Pulling over to the grassy area of the shoulder, I wondered if Triple A was even awake at two o'clock in the morning. Then I remembered that my vehicle had Onstar – the GPS and satellite communications emergency service system. I started punching buttons on my steering column and eventually found the right one. An eerie voice from out of nowhere asked me, "Mr. Thomson are you alright?" Talking into air, I replied that I was doing just fine and had a flat tire. The voice notified me that according to my new car plan, I had GMC emergency road service for the life of my warranty. For this, I was grateful, but I told the voice that I had no idea where I was on I-95. The voice assured me that I was very close to exit 54 in East Haven, Connecticut and that the emergency vehicle would be there to assist me in less than 45 minutes.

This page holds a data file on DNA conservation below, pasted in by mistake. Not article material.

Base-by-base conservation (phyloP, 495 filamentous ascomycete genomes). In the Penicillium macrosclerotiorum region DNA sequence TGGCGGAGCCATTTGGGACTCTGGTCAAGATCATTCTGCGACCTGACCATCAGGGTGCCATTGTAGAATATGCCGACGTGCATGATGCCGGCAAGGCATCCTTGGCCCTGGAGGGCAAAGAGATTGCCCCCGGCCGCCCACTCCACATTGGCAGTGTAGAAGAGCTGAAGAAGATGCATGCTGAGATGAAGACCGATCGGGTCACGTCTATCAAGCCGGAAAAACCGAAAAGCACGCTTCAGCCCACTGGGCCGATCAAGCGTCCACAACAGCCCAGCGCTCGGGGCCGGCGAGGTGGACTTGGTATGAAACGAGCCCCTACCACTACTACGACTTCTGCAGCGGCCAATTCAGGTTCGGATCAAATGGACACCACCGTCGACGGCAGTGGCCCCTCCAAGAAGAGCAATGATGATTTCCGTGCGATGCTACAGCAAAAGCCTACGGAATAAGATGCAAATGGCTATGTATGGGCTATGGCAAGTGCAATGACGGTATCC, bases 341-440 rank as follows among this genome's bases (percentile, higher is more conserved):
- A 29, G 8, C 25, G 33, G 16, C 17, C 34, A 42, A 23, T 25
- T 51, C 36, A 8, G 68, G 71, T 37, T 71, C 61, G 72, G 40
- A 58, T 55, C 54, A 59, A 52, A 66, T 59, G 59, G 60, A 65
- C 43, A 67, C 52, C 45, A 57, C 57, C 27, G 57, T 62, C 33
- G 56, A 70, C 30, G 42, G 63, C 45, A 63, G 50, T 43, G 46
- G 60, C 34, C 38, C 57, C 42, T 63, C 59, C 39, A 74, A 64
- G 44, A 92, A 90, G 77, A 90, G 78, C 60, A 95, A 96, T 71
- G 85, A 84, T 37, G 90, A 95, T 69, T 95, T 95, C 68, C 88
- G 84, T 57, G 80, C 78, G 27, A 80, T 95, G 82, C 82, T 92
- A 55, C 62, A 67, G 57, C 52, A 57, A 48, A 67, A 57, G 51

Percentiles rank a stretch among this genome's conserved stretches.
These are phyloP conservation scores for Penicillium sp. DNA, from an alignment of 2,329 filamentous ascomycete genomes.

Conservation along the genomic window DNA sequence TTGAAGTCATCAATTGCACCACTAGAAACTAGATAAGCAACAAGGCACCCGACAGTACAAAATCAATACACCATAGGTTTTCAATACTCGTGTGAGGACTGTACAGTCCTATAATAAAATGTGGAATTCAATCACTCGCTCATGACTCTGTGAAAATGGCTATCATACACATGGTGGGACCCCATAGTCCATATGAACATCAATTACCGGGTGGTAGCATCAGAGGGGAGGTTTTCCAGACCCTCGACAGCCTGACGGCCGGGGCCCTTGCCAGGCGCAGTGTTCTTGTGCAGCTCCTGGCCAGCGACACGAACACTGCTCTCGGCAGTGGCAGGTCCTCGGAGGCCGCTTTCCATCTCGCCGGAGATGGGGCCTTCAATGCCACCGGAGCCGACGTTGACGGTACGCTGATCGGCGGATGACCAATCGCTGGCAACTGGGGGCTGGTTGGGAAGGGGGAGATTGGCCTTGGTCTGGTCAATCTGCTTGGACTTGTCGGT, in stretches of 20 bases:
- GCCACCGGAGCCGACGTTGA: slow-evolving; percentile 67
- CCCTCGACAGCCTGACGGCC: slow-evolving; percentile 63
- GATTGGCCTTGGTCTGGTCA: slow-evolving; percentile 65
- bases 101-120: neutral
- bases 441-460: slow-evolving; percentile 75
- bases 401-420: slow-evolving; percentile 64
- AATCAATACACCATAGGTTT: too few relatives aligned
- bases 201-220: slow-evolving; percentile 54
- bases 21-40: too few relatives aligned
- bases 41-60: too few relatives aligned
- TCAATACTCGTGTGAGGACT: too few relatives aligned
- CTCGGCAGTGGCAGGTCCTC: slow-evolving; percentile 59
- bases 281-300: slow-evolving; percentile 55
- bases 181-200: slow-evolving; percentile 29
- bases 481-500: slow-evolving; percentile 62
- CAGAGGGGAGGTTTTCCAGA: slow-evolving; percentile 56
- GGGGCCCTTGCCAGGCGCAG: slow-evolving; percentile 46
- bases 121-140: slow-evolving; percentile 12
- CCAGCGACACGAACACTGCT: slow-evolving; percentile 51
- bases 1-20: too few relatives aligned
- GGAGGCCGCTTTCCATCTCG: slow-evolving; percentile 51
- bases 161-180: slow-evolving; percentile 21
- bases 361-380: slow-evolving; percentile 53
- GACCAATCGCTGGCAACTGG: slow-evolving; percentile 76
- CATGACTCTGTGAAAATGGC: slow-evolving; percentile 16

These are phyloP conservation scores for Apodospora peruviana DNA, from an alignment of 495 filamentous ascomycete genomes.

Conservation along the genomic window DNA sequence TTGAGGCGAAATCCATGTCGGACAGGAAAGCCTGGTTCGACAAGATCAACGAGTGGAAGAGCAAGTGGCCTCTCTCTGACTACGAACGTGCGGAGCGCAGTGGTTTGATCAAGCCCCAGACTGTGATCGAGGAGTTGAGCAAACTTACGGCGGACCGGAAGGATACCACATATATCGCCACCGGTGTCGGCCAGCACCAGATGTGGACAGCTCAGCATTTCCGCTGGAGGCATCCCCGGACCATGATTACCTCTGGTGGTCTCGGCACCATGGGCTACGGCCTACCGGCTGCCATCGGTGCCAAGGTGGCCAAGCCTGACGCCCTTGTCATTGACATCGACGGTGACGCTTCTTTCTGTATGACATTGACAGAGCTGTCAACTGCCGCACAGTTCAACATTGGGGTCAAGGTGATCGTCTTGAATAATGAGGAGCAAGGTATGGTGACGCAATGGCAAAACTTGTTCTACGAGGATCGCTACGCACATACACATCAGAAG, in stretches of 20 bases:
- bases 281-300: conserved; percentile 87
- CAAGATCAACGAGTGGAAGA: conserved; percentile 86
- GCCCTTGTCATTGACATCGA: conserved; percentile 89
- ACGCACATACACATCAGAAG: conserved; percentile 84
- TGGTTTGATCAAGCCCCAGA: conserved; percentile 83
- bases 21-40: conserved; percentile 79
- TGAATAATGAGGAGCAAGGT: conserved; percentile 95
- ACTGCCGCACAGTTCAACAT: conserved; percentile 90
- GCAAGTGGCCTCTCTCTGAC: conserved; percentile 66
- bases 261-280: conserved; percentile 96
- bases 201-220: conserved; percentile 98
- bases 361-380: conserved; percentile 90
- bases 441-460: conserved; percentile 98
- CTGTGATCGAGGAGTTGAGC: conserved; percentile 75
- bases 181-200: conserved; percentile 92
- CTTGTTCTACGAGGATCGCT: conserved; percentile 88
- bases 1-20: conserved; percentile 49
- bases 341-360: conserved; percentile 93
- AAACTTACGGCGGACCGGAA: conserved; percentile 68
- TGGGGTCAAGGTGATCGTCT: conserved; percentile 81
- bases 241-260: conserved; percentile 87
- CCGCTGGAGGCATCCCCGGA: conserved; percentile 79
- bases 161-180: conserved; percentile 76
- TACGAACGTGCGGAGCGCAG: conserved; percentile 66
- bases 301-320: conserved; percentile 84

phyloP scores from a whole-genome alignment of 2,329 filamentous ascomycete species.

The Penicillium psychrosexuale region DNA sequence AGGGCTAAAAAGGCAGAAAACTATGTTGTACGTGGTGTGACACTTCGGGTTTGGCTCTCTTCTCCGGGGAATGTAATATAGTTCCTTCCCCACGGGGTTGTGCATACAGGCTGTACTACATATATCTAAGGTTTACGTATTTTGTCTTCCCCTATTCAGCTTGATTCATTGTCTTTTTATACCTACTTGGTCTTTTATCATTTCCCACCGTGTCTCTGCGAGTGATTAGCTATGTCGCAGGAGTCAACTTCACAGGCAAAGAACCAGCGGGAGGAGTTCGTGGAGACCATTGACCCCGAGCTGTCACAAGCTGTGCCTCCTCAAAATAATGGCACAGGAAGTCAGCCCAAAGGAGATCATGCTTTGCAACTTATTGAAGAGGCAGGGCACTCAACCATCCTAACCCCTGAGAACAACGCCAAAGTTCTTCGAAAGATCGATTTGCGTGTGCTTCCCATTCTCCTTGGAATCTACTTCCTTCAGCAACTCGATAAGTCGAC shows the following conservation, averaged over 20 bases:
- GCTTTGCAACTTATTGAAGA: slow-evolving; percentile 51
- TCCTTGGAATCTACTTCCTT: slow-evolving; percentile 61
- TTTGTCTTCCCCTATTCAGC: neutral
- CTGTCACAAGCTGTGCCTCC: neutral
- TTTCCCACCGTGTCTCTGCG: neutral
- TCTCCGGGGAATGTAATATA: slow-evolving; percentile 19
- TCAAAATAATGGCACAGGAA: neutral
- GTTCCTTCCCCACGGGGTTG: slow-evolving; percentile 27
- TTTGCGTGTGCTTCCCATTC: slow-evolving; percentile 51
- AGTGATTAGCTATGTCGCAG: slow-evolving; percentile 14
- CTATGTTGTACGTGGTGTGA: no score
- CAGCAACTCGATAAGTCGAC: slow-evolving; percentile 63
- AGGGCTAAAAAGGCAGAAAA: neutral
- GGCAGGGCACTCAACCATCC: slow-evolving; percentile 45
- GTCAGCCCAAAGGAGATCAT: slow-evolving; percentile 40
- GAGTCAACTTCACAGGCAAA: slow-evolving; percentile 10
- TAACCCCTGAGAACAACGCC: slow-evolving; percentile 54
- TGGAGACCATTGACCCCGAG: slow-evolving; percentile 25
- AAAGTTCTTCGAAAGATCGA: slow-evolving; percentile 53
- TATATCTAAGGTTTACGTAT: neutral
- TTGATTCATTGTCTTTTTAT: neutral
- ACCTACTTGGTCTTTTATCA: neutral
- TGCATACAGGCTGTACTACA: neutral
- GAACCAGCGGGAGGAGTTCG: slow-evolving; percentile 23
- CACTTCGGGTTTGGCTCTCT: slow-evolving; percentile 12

When the truck arrived, a skinny guy who didn't seem capable of lifting a Tahoe tire, had me on my way in less than fifteen minutes. The tire was destroyed by a large piece of aluminum I had picked up going through road construction outside of New York City. I was lucky that my tires were of a design that minimized blowout, otherwise my problems would have been much more serious considering the amount of heavy truck traffic that late at night. I thought my driving problems were over…